"underreporting of individual medical risk factors and complications of labor and delivery on birth certificates has been documented. Our measure of "no indicated risk" ... included only those births where none of the more than 30 items on risks or complications was reported... [I]t is possible, based on either poor reporting or because the risks involved items not recorded on the birth certificate, that the cesarean group was still an inherently higher risk group and those risks accounted for both the decision to perform a cesarean and the neonatal death."
So, the authors themselves admit that they put people into the no risk group because they did not find one of 30 different risks noted on the birth certificate, and that the recording of these risks is known to be unreliable. Therefore, it is almost certain that the C-section group was of higher risk than the authors have surmised.

The second problem is that the vast majority of the deaths are due to congenital anomalies. Indeed a full 55% of the deaths in the C-section group are due to "congenital malformations, deformations and chromosomal anomalies." When congenital anomalies are removed, the neonatal death rates for vaginal delivery drop to 0.33/1000 and for C-section 0.76/1000. Obviously, none of the babies with congenital anomalies were low risk.

Third, the death rate from asphyxia is much higher in the C-section group. The death rate for asphyxia is 0.02/1000 in the vaginal delivery group, and 0.15 in the C-section group. The rate of dying of birth asphyxia was 7.5 times higher in C-section group. That is conclusive evidence that the C-section group contained higher risk pregnancies. These were the babies that developed substantial problems during labor. This suggests that the C-sections should have been done sooner, and it certainly does not indicate that the C-sections should not have been done or that the C-sections caused the neonatal deaths.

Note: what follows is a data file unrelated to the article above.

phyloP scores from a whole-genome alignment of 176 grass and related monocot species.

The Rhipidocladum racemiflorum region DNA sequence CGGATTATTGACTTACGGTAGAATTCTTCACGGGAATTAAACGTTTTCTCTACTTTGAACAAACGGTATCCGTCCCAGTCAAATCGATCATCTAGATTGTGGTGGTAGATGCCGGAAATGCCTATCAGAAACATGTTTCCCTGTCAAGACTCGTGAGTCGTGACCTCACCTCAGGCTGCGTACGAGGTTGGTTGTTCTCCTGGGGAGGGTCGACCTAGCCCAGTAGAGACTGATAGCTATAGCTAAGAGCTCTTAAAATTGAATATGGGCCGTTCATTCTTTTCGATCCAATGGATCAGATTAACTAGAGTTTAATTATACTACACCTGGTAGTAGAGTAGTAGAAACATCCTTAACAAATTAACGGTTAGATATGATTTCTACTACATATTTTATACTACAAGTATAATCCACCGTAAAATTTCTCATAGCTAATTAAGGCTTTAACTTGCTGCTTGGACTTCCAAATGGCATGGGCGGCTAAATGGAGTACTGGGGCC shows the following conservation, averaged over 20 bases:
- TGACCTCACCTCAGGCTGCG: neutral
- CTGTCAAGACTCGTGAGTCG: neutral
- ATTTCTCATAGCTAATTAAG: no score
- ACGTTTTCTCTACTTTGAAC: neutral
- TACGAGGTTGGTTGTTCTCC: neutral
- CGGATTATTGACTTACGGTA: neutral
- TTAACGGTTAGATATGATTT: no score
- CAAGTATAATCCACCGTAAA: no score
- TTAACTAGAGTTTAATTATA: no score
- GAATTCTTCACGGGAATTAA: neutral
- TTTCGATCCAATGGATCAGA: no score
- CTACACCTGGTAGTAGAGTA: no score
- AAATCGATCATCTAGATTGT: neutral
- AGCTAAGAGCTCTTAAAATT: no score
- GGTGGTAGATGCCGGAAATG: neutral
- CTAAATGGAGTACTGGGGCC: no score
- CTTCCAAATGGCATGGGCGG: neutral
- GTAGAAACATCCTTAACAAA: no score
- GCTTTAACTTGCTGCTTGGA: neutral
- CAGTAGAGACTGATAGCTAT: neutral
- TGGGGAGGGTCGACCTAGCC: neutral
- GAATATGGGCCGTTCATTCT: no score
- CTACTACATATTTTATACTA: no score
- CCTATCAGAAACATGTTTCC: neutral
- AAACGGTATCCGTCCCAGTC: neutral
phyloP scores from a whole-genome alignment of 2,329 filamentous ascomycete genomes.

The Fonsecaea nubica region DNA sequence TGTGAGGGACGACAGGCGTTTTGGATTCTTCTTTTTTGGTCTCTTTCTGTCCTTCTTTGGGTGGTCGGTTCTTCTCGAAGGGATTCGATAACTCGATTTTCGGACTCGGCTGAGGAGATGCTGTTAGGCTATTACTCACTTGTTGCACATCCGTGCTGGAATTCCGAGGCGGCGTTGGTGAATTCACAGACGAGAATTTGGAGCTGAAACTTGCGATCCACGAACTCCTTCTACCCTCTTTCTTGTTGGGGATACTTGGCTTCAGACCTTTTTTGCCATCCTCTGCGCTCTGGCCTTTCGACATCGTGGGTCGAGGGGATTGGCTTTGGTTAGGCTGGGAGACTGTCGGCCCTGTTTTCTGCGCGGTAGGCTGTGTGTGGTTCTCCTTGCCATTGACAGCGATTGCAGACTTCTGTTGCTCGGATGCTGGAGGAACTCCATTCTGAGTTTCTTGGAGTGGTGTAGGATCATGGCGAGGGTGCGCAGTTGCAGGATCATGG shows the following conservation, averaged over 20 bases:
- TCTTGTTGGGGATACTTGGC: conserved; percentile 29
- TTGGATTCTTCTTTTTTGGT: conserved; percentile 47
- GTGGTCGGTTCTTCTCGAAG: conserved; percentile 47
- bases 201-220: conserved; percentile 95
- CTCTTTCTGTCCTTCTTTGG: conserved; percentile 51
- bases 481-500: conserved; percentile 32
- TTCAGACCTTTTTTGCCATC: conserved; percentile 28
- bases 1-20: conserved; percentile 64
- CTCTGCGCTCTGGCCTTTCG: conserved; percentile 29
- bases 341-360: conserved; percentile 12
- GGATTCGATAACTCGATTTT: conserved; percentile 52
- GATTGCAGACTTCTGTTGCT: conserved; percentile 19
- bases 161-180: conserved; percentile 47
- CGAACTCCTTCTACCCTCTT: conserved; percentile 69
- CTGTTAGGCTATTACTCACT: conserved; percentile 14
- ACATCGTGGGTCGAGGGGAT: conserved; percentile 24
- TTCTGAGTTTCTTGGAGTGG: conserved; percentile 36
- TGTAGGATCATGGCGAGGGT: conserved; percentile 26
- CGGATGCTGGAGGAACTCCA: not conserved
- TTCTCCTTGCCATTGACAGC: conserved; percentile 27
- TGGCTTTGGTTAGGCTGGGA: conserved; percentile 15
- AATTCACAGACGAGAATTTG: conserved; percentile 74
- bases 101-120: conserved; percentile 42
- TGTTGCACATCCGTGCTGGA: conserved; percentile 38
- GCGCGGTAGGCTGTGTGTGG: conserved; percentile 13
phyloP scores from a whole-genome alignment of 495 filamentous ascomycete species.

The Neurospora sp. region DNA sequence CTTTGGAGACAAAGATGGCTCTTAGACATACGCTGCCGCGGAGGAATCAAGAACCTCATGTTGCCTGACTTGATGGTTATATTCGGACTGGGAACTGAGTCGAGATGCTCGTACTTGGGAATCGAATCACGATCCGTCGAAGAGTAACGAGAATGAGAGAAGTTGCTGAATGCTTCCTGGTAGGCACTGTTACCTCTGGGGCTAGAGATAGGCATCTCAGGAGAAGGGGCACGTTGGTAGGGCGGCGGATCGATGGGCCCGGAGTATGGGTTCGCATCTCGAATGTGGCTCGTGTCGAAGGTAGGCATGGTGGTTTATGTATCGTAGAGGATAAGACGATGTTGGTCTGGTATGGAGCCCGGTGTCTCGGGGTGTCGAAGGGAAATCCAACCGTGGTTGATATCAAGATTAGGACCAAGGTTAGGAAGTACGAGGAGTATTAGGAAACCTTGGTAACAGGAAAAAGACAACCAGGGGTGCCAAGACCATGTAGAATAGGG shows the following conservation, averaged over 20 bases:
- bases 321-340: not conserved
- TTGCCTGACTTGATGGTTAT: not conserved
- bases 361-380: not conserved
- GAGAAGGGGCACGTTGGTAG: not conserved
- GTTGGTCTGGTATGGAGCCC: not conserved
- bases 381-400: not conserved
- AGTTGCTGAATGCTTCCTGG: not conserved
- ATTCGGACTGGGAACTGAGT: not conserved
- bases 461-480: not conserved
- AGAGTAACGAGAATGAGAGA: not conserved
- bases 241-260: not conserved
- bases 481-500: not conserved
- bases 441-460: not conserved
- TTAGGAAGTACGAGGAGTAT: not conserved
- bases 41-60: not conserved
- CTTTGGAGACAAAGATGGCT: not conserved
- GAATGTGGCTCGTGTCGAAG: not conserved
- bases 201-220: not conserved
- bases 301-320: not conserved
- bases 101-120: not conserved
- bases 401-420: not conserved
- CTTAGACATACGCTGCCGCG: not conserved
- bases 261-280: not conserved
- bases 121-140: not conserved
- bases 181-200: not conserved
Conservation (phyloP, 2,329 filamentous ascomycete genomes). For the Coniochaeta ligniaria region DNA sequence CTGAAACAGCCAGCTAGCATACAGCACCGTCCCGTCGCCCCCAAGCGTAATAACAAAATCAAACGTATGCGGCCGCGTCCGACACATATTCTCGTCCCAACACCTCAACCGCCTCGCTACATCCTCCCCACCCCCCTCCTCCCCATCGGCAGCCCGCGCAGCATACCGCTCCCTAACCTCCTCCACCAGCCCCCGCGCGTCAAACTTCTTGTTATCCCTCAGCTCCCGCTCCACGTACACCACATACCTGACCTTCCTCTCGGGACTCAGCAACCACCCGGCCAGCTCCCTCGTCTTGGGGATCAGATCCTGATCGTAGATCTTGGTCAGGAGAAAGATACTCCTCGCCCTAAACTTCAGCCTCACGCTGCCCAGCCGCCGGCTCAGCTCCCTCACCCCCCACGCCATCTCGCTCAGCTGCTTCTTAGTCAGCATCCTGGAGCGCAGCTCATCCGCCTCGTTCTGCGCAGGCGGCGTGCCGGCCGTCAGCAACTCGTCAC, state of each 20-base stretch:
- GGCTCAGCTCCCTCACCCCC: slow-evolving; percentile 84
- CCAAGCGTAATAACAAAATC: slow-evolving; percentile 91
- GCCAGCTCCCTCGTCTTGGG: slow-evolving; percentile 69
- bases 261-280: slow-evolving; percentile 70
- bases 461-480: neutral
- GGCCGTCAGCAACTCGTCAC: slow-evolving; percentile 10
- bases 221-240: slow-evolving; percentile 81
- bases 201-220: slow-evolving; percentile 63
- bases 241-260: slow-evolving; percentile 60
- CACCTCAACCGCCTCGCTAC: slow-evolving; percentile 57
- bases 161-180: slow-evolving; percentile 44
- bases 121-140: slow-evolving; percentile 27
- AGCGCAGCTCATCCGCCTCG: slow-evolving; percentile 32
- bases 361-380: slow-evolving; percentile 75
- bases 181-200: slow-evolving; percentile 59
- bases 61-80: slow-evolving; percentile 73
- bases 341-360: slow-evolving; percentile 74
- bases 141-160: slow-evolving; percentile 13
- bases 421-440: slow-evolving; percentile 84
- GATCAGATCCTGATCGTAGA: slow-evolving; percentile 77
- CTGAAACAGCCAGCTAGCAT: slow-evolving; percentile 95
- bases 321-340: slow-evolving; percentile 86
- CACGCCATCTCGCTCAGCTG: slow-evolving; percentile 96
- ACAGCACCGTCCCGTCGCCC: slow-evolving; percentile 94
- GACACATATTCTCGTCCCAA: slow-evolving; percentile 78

Fourth, the 2nd most common cause of neonatal death (after congenital anomalies) is "other". Since the authors don't tell us what these babies died of, we have no way of knowing whether they are related to having a C-section or completely unrelated.

The study was designed to give us information about whether the high C-section rate increases the neonatal death rate. However, this study tells us precisely NOTHING about the risk of neonatal death DUE to a C-section. Indeed, the authors do not identify even one case in which a C-section was implicated as being responsible in any way for the death of any baby.

So, the study does not do what it was designed to do, and the conclusions are not justified by the evidence presented. However, I still find the study to be very interesting for what it tells us about hospital birth compared to homebirth. If you have read any of my critiques of the Johnson and Daviss study (BMJ, 2005; linked in the sidebar), you will know that one of the most substantial failings of the study is the use of improper controls. The homebirth group consists of almost all planned homebirths in the year 2000. The appropriate control group would have been all low risk white women with singleton, vertex babies who delivered in the hospital in the year 2000. Here is that control group! Actually the group in this study is of slightly higher risk than the homebirth group since the hospital group contains women of all races, but we will set that aside for the moment.

If you use the neonatal mortality rates from this group as the control group in the J&D study (instead of control groups from previous studies done much earlier), homebirth by midwives has a much higher rate of neonatal death than hospital birth. If you remove congenital anomalies (as the J&D did) the death rate in the homebirth group was 2/1000 and in the hospital group was 0.31/1000. So, far from being comparable to the hospital death rate, the neonatal mortality rate in the J&D study of homebirth was almost 7x (650%) higher than for hospital birth of low risk women of any race that occured at in the same time frame as the study!

So not only does this study fail to tell us anything about neonatal deaths due to C-sections, it is yet another confirmation that homebirth is not nearly as safe as hospital birth.